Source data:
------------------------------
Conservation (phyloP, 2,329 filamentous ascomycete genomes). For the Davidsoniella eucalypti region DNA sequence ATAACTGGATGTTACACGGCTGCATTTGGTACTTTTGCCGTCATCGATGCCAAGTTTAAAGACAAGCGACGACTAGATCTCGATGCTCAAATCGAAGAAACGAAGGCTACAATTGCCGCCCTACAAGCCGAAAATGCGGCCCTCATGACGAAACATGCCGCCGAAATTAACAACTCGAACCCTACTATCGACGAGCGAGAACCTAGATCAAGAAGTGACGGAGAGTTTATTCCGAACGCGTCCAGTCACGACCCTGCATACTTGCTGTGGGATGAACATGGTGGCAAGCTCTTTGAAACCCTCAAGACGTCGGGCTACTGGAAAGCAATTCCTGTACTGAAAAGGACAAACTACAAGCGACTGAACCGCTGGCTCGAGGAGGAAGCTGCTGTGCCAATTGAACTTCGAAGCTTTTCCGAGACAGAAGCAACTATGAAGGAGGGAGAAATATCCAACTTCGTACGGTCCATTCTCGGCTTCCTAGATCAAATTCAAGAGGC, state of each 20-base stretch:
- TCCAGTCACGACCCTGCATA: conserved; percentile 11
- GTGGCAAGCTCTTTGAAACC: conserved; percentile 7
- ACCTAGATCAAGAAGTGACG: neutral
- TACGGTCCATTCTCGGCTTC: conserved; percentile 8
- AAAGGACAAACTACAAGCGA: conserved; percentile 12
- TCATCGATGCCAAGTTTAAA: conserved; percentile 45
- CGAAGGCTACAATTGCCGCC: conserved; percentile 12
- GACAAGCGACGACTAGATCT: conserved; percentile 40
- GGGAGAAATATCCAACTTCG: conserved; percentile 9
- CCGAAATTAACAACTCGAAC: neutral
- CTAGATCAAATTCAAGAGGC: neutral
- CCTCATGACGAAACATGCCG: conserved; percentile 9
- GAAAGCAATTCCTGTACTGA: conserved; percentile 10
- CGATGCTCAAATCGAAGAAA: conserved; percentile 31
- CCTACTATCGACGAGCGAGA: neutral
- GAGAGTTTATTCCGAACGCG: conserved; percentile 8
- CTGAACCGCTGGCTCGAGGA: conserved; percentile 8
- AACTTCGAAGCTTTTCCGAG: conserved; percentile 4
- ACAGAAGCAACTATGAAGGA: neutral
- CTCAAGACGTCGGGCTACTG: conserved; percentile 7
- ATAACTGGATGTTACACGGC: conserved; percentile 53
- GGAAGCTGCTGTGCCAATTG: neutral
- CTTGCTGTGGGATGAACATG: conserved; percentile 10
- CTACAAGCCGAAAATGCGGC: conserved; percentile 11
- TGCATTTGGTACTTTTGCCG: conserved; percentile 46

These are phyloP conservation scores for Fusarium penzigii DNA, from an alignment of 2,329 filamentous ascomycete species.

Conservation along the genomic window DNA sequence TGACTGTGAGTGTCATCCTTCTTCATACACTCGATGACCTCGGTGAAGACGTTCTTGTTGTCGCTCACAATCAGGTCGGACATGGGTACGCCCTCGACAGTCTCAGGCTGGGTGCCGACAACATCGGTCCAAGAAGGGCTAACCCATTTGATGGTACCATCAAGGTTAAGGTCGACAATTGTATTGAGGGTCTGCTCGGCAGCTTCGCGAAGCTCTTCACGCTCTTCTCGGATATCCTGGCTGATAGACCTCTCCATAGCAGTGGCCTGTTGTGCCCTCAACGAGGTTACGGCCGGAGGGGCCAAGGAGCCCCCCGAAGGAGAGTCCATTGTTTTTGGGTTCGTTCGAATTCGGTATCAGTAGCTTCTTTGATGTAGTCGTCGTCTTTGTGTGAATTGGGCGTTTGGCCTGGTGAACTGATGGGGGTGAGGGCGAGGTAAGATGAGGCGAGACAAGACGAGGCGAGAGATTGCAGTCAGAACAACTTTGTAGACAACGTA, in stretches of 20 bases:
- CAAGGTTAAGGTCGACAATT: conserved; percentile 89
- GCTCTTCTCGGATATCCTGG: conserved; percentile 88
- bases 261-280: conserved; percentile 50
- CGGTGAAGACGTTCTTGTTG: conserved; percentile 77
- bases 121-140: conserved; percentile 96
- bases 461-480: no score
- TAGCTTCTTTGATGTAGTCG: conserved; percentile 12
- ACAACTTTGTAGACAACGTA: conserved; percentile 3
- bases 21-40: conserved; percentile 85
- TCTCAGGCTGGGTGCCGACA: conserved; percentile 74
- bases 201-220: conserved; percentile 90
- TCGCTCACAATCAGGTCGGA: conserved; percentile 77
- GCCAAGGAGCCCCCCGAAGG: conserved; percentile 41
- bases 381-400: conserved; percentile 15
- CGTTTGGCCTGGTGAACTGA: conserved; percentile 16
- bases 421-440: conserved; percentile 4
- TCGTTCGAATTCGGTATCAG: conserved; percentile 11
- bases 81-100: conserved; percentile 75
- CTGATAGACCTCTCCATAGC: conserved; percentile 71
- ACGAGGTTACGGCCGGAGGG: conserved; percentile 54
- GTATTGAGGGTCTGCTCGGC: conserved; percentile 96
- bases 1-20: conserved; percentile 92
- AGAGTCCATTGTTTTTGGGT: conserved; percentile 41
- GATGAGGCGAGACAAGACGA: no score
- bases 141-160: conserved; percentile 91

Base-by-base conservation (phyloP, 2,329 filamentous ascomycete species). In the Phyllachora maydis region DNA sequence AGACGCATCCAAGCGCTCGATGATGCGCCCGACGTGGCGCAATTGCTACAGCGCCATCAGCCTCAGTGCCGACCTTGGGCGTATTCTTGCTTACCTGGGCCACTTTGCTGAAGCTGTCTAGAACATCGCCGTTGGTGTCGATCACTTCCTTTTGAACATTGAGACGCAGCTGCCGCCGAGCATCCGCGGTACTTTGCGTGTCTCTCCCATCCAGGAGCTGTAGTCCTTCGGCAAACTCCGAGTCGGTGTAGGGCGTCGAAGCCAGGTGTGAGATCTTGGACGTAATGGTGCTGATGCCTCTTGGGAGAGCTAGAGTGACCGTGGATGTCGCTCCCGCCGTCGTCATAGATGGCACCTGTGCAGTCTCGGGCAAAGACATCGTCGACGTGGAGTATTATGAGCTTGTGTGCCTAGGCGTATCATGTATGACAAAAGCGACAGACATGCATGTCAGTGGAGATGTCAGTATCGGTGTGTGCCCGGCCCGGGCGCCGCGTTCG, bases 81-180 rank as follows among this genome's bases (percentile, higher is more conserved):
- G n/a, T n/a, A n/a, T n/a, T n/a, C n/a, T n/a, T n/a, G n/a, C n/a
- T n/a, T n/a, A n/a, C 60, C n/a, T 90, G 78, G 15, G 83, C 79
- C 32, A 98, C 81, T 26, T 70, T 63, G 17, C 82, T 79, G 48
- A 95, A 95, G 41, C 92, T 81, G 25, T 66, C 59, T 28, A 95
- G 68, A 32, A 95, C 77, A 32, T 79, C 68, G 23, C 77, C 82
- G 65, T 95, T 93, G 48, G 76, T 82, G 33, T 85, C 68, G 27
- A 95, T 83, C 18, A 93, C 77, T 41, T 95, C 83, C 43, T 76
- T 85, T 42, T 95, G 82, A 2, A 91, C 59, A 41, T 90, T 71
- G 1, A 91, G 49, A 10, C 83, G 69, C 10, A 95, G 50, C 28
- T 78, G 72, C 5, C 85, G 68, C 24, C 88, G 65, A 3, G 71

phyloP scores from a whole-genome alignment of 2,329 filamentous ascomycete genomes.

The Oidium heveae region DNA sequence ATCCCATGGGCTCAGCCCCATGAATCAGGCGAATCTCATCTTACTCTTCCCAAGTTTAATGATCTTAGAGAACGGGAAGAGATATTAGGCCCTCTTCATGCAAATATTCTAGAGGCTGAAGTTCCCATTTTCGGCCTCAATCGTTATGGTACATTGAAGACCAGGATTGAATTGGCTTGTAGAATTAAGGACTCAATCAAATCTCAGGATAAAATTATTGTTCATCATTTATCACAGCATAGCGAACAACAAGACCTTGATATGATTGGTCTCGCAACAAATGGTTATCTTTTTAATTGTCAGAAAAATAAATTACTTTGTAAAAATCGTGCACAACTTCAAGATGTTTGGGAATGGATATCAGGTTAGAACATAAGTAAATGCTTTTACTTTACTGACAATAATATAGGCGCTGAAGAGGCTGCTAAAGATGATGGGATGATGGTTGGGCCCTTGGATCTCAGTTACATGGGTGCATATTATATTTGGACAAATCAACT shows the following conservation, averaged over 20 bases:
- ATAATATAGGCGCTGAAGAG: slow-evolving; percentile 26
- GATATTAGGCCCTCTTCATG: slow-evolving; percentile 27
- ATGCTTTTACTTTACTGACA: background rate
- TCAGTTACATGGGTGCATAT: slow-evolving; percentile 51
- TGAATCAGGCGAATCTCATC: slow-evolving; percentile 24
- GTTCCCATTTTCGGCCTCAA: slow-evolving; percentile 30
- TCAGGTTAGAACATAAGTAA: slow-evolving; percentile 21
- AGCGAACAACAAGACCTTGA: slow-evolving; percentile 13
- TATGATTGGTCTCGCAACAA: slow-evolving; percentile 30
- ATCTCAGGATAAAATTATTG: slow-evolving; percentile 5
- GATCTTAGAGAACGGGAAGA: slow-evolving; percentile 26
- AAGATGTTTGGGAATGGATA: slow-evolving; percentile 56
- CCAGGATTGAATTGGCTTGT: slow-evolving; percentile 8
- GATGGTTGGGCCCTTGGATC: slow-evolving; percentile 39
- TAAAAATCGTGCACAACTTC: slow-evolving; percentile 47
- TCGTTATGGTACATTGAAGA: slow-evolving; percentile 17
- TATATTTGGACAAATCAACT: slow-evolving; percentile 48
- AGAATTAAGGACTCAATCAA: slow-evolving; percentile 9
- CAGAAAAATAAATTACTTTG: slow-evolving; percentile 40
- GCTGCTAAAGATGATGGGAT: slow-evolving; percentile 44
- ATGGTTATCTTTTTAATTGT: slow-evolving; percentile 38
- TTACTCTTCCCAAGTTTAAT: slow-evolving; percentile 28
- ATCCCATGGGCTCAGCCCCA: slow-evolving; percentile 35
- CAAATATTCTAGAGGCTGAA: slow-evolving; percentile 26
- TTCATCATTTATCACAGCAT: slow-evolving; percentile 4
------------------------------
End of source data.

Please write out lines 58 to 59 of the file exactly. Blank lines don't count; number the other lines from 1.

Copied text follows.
- A 95, A 95, G 41, C 92, T 81, G 25, T 66, C 59, T 28, A 95
- G 68, A 32, A 95, C 77, A 32, T 79, C 68, G 23, C 77, C 82